The Pay WallBy Yaron Schoen
Related links that inspired or helped me create this article.
Disclaimer: this post is not about design, it is about content. Whether we like it or not, the way we view online content has to (and will) change. When I say change I mean ending the rein of free content. It’s just not going to work in the long run. It has been clearly proven that sustainable revenue cannot be produced purely from online banner ads, they simply do not pay the bills of a medium to large sized newspaper or magazine. This leads to the obvious solution of the dreaded… paywall.
So, let’s start off by agreeing that getting stuff for free is fun. Obviously I would rather go to an Iron Chef’s restaurant and eat for free than spend my hard earned cash, but sadly that is never the case and for quality food I need to open my wallet. People work hard to produce quality stuff and it is only fair they get paid for their hard work. We live in a society where everything is give and take, and without that process society would surely collapse.
Then why is the internet any different?
Don’t get me wrong
I am not against free content. I don’t mean to promote putting pay walls on every site out there. I can’t imagine adding a pay wall to my site for example, and I am sure that if I was ever to do so, I would lose many (if not all) of my readers. The decision to add one needs to be judged case by case.
Good For Democracy
Free content can be a positive thing. There’s even something philosophical about having free content/knowledge accessible anywhere at any time. I believe, to some extent, that it is the natural evolution of democracy. Wikipedia is the best example. Knowledge there is produced for and by the people. I would go so far as saying that adding a paywall to such establishments would be going a step backwards in our democracy.
Bad For Democracy
Having said that, journalists need to be paid. A newspaper or magazine cannot live on charity, and we cannot rely on blogs to provide us with our news. Without money, how would a newspaper send a journalist to cover the war in Afghanistan or uncover secrets hidden to us by our government. That means, not having a paywall, would hurt our democracy as well.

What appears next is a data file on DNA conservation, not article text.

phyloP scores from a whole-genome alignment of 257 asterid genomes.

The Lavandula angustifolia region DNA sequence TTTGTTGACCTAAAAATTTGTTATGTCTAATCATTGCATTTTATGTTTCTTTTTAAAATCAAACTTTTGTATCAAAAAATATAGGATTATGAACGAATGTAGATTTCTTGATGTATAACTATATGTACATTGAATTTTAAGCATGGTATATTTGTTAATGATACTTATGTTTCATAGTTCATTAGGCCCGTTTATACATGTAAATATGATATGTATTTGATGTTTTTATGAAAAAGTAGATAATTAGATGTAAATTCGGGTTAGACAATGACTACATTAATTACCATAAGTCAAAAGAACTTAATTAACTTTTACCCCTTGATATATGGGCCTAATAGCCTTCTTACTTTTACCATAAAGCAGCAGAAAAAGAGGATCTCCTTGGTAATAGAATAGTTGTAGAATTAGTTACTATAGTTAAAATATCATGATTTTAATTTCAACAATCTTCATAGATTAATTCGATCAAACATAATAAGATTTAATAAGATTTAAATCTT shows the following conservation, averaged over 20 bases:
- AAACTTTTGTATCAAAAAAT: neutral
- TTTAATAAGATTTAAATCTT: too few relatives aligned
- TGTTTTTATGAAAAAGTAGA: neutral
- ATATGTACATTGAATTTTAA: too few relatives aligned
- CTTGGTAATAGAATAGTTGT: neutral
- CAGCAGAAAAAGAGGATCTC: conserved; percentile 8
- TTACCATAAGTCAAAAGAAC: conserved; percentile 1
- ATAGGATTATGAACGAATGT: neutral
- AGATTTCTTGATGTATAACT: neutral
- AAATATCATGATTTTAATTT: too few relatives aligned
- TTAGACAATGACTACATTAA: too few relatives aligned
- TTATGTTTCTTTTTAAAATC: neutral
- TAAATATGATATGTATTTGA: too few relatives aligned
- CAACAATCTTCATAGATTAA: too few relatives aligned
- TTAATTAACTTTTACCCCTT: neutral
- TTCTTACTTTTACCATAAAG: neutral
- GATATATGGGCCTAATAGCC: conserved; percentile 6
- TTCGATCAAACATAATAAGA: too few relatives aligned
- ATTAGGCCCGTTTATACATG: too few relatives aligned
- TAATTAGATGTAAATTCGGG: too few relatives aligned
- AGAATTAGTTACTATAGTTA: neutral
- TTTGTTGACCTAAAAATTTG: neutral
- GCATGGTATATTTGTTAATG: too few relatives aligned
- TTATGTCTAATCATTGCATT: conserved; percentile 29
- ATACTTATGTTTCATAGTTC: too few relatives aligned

That’s All Great But How Does This Affect Us As Designers?
Lets take this conversation and put it into a micro-cosmos of our own small web design world, associating it with recent events. Many of you may have noticed a few days ago, that Smashing Magazine decided to pull down their content and in place put a splash page promoting their new book. I am not really sure if this was because they are in financial distress or simply because they wanted to promote the book. Never-the-less the move got me thinking about the pay wall, especially when it hit so close to home. Seeing that notification got me worried. If our largest online webdesign magazine cannot sustain it’s web presence, we’re really screwed no?
So What Should We Do?
The way I see it, we need to combine both the world of paid content, and the world of free content. To be honest, this doesn’t seem like a hard thing to do. Why not take the 37 Signals subscription approach? They provide users with a free plan, that basically doesn’t do a lot, but you still get to use their web app. If you need more features you can simply upgrade to a paid subscription. Why are the content providers so scared of this approach? 37 Signals seem to be doing just fine with it.
Why not simply have 2 channels:
Premium (content behind the pay wall) - Articles that are created with depth and thought. They are revised again and again, until the article is perfected (i.e. opinions / interviews / tutorials / ect).
Free (fast food content) - Mediocre articles that mainly fuel the needs and impulses of our quick modern life styles (i.e. 10 ways to be an amazing designer / 30 Free social media icons / and all that crap).
Combining both worlds is the only solution I see. The Wall Street Journal is doing it in their own way. Some content is free, some isn’t. Usually the more in depth / interesting articles are hidden behind a pay wall. Breaking news is usually open to the public and so are the older articles that become irrelevant after time. This system is working just fine for them. They may have less unique visits than cnn.com, but I am sure that they are making more money, so at the end, does it really matter?
I am not trying to be pretentious by saying that I have the solutions, but one thing I can say for sure… Content does not want to be free and shouldn’t be (well, at least not quality content).
So what do you think? The world wants to know!